r/Futurology ∞ transit umbra, lux permanet ☥ Sep 23 '22 All-Seeing Upvote 1 Take My Energy 2 Wholesome Seal of Approval 1 Silver 3 Helpful 3 Wholesome 4

A Dutch NGO that has cleaned up 1/1000th of the plastic in the Great Pacific Garbage Patch, says its technology can scale up to eliminate it completely. Environment

https://theoceancleanup.com/updates/first-100000-kg-removed-from-the-great-pacific-garbage-patch/
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u/WombatusMighty Sep 23 '22

This guy has gotten over 50 million dollars in funding already, and hasn't produced any viable results in the nine years this startup exists now - besides being funded by the industries that are the leading plastic polluters in the world.

They are doing more harm to the ocean than good: https://www.vox.com/down-to-earth/22949475/ocean-plastic-pollution-cleanup

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u/Backseat_Bouhafsi Sep 23 '22

It's funny that the article you linked itself mentions the method used by them to ensure that marine life doesn't die. This has been practiced since their first test models.

It's a very slowly moving net now. So slow that marine life swim out of it instead of getting entangled. Why don't u read the article instead of sub-headings alone? Or why don't you watch the videos on TOC's website or on YT?

They AREN'T doing more harm than good.

And by the way, 1/1000th of the surface junk is still substantial results. Microplastics beneath the surface need to be tackled differently.

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u/wizardyourlifeforce Sep 24 '22

They have literally had videos showing them picking up a lot of marine life. Listen to the scientists, not the egotistical tech bro.

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u/Backseat_Bouhafsi Sep 24 '22

And what do they recommend we do about the garbage patch? Leave it floating till that marine life dies from the leached toxins? It's bizarre that someone is more concerned about the pleuston in that bit of water but not the marine life throughout the oceans which will die as result of leaving the garbage untouched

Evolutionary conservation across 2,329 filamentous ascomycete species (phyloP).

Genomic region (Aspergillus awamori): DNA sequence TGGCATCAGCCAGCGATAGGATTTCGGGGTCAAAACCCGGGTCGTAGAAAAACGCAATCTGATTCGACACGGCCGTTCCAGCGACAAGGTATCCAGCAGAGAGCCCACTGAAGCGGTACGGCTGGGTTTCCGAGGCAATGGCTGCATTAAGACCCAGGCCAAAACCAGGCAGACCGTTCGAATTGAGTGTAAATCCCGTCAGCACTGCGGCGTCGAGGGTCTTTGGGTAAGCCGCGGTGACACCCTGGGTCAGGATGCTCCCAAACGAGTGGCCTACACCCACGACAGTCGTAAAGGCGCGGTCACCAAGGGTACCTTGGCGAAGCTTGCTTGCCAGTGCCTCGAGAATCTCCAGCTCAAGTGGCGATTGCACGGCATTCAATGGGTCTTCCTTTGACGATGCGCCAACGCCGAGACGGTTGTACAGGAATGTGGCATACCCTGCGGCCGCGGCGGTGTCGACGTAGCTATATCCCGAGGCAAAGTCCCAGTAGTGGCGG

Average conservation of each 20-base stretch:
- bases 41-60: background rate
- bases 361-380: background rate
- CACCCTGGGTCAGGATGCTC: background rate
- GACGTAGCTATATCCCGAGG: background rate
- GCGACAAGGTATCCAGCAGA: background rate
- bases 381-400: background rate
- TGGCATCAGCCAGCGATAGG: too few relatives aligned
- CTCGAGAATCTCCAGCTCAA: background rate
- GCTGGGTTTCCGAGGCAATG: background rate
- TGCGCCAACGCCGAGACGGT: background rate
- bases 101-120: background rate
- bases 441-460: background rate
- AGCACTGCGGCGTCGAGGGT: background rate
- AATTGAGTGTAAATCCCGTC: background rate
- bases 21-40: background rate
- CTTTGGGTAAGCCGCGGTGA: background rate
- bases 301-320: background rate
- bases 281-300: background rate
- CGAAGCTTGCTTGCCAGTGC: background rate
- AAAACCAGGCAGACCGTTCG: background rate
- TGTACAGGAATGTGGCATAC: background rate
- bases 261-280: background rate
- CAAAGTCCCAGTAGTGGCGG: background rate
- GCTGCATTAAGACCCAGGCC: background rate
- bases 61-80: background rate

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u/hemigrapsus_ Sep 24 '22

So much of the ocean life at the surface are not active swimmers. It's a travesty to dismiss that this approach kills millions of organisms. "Using these wall-like barriers to collect plastic in spite of the neuston is like clear-cutting a canopy in the name of helping a forest. There is no point in collecting plastic if by the end there is nothing left to conserve." https://www.theatlantic.com/science/archive/2019/01/ocean-cleanup-project-could-destroy-neuston/580693/

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u/Backseat_Bouhafsi Sep 24 '22

I'd like to see how much neuston and pleuston live inside a garbage patch. What nutrients do they get when the sun is blocked by plastic and leached toxins fill the water in that area.

Long term the solution is definitely to stop garbage at the source. But dismissing the attempt to removal the existing garbage seems a major fallacy. We can't afford to let the patch grow.

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u/ineververify Sep 23 '22

50 million seems really low

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u/Crossvid-19 Sep 23 '22

Dumb takes, "it's better to do it at the source" doesn't take away that it's not a bad idea to remove plastic from the ocean. Have some faith, 50 million's fuck all in the grand scheme of things and there's quite some work being done in those 9 years.

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u/WombatusMighty Sep 23 '22

No there is not "quite some work" being done in these nine years. They still haven't collected any substantial amount of plastic waste, and multiple marine biologists have even called their latest video a staged PR stunt - which you would have known if you had read the linked article.

Furthermore, the problem is that over 99,8% of the ocean plastic is broken down into fragments & microparticles, which float way below the ocean surface: https://www.nytimes.com/2022/04/03/science/ocean-plastic-animals.html

Thus 'The Ocean Cleanup' will not be able to actually clean up any substantial amount of plastic, and instead do a lot of harm to marine life. This + the CO2 emmissions from their ships would outweigh any positive inpact they could actually make.